The F. I. R. was lodged by P. W. 2, Sundar Das, alias Saru, and it was written down by the Daroga according to his dictation as he was illiterate. The First Information Report was further signed by Joyram Das (P. W. 6) and Bogai Das (P. W. 5) Who-were in Sundar Das's company. It is further alleged that apart from these four persons, two neighbours - Motilal Khanikar and Thanuram Das - turned up soon after Nagen Hazarika was rescued from the river. All these persons were examined by the prosecution, including the injured man,. Nagen Hazarika, himself.

3. The medical evidence is that the injuries-were grievous in nature and they are described in the medical evidence as follows:

(1) One incised wound at the left forearm on middle aspect - 51/2' x 3' X 11/2' - grievous.

(2) One incised wound on the left shoulder region - 21/2' X l1/2' X 1/2' - grievous.

(3) One incised wound, bone deep, on temporal region, on the left side of the head - 2 3/4' X 2' X 1/4' - grievous.

All these injuries were, according to the medical report, inflicted by a sharp weapon like a 'dao'.

4. The incident, as such, is not seriously challenged except that the accused pleads that he is not guilty. The accused's version is that it is true that on the night of the occurrence, it being 28-7-53; P. W. 1, Nagen Hazarika, had been to the house of the accused and had actually taught him two sums of Algebra, but while coming out from the house, he came all alone on his bicycle, and the accused did not accompany him, whereas he pursued his own duties by taking food to his father's shop near the Arati Cinema Hall where Nagen Hazarika was a 'Checker'.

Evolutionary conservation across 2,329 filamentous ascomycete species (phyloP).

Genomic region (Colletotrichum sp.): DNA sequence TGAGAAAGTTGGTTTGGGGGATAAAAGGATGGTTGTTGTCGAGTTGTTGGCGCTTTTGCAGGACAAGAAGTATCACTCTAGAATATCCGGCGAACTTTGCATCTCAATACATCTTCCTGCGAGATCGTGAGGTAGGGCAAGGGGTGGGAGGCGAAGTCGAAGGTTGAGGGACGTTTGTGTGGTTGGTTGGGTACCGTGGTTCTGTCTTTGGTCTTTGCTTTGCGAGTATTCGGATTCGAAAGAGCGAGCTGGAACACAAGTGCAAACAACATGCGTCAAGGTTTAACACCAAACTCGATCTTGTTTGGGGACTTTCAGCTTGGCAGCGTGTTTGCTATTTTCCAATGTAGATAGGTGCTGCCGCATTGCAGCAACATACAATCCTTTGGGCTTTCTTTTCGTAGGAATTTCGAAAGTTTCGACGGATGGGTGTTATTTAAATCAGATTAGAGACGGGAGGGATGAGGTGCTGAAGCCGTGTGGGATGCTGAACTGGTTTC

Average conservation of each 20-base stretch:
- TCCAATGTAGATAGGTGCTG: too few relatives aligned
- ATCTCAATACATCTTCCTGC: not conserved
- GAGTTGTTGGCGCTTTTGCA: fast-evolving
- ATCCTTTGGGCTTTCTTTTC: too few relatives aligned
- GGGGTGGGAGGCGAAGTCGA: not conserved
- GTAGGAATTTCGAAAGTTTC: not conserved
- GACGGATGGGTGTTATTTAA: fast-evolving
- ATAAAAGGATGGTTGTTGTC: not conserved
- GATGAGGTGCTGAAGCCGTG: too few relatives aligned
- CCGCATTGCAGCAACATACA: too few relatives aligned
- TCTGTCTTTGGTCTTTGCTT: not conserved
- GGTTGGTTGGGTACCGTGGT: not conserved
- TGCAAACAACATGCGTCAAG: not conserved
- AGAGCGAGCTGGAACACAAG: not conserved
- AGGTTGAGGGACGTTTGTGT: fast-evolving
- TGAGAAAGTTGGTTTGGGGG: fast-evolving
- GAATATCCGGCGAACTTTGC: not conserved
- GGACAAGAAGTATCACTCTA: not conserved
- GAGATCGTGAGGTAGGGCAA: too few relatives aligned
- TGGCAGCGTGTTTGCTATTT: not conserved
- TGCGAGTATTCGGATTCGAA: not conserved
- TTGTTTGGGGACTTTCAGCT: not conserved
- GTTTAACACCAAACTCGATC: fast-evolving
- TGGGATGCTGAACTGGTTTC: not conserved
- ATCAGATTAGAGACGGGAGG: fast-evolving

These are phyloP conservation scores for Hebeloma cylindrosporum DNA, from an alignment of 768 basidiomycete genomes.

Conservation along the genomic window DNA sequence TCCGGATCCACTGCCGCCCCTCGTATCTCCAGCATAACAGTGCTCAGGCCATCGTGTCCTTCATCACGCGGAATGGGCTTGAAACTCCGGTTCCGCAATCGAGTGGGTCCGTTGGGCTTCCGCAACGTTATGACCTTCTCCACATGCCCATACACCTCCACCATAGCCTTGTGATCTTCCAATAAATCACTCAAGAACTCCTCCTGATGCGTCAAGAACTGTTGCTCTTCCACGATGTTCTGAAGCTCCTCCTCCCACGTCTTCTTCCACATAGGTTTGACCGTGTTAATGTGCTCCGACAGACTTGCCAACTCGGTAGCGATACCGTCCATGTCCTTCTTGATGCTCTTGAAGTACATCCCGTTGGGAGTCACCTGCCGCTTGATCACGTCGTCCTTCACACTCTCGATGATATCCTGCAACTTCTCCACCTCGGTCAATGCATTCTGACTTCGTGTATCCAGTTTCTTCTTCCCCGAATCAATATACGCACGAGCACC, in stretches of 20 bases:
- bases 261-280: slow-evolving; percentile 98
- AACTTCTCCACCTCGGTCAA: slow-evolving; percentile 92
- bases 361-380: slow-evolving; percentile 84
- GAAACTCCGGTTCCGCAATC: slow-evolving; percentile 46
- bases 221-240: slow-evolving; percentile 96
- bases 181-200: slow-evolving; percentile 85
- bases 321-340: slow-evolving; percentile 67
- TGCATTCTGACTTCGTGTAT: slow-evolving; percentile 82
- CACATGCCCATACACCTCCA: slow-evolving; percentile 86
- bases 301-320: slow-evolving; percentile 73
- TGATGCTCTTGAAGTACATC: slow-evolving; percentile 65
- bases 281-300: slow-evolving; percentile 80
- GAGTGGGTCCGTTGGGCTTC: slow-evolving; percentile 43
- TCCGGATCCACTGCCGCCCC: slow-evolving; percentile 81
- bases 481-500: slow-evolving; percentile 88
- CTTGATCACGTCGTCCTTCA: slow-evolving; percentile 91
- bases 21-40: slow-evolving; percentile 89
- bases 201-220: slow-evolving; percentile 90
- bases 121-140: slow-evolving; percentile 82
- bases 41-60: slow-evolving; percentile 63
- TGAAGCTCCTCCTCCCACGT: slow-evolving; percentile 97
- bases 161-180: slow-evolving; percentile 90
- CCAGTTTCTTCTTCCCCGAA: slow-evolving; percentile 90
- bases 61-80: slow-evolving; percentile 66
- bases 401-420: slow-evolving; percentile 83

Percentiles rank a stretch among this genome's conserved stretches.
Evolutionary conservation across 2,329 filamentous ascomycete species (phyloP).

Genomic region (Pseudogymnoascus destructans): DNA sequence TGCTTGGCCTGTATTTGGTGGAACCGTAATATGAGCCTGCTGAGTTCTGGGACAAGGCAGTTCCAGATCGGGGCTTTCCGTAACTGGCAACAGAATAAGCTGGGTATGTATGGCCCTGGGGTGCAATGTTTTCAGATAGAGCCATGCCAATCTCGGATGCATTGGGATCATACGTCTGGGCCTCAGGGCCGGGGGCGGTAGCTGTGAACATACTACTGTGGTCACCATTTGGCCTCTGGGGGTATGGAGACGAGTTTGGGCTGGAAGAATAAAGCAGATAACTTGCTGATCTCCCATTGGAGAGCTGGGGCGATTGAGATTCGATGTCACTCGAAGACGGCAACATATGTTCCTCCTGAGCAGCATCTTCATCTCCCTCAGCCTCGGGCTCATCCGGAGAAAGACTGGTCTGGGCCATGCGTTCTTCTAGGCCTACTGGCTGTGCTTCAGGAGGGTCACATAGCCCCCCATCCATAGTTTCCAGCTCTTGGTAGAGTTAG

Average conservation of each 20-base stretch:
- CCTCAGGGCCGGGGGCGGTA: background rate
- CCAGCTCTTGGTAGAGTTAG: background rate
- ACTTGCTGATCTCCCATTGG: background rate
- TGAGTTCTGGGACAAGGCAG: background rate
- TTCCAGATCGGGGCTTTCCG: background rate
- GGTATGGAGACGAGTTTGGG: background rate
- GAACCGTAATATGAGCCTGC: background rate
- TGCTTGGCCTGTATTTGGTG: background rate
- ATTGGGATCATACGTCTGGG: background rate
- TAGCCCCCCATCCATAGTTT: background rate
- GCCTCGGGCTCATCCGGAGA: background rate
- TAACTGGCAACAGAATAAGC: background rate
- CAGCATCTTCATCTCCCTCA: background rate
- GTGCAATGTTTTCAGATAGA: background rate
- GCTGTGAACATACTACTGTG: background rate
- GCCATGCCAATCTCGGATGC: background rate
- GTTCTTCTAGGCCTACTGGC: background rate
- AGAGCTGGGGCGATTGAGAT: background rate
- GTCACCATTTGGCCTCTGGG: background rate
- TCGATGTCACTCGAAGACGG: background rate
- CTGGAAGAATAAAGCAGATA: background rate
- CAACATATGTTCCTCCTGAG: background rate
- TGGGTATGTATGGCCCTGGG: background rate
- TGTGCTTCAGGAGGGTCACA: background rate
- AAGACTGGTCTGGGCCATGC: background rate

Some suggestion was thrown at the time of the hearing that Nagen Hazarika might have met with the injuries at some other place, and that they were not inflicted by the accused Gauranga, as alleged

5. The accused appellant was tried with the aid of a Jury in the Sessions Court, and verdict of the Jury was unanimous, in whose opinion, the accused was guilty under both the sections, i.e. Sections 326 and 307, I.P.C. The learned Sessions Judge accepted the verdict of the Jury.

6. Mr. Ghose appearing for the accused has tried to show that the charge was defective on more than one ground. The main contention has been that the statements recorded under Section 161, Cr. P.C. by the investigating officer were put in a boiled form, and that they were not written out separately and in full, and he drew our attention to a passage occurring in the Charge to the Jury, and commented that adequate directions were not given therein. It is better that I quote the passage in extenso:

I must also tell you that it is the duty of the Investigating Officer to record separately the statements of the witnesses. The accused was thus deprived of the opportunity of confronting the witnesses with their statements before the Police. In considering the evidence of these witnesses, you will take this into consideration.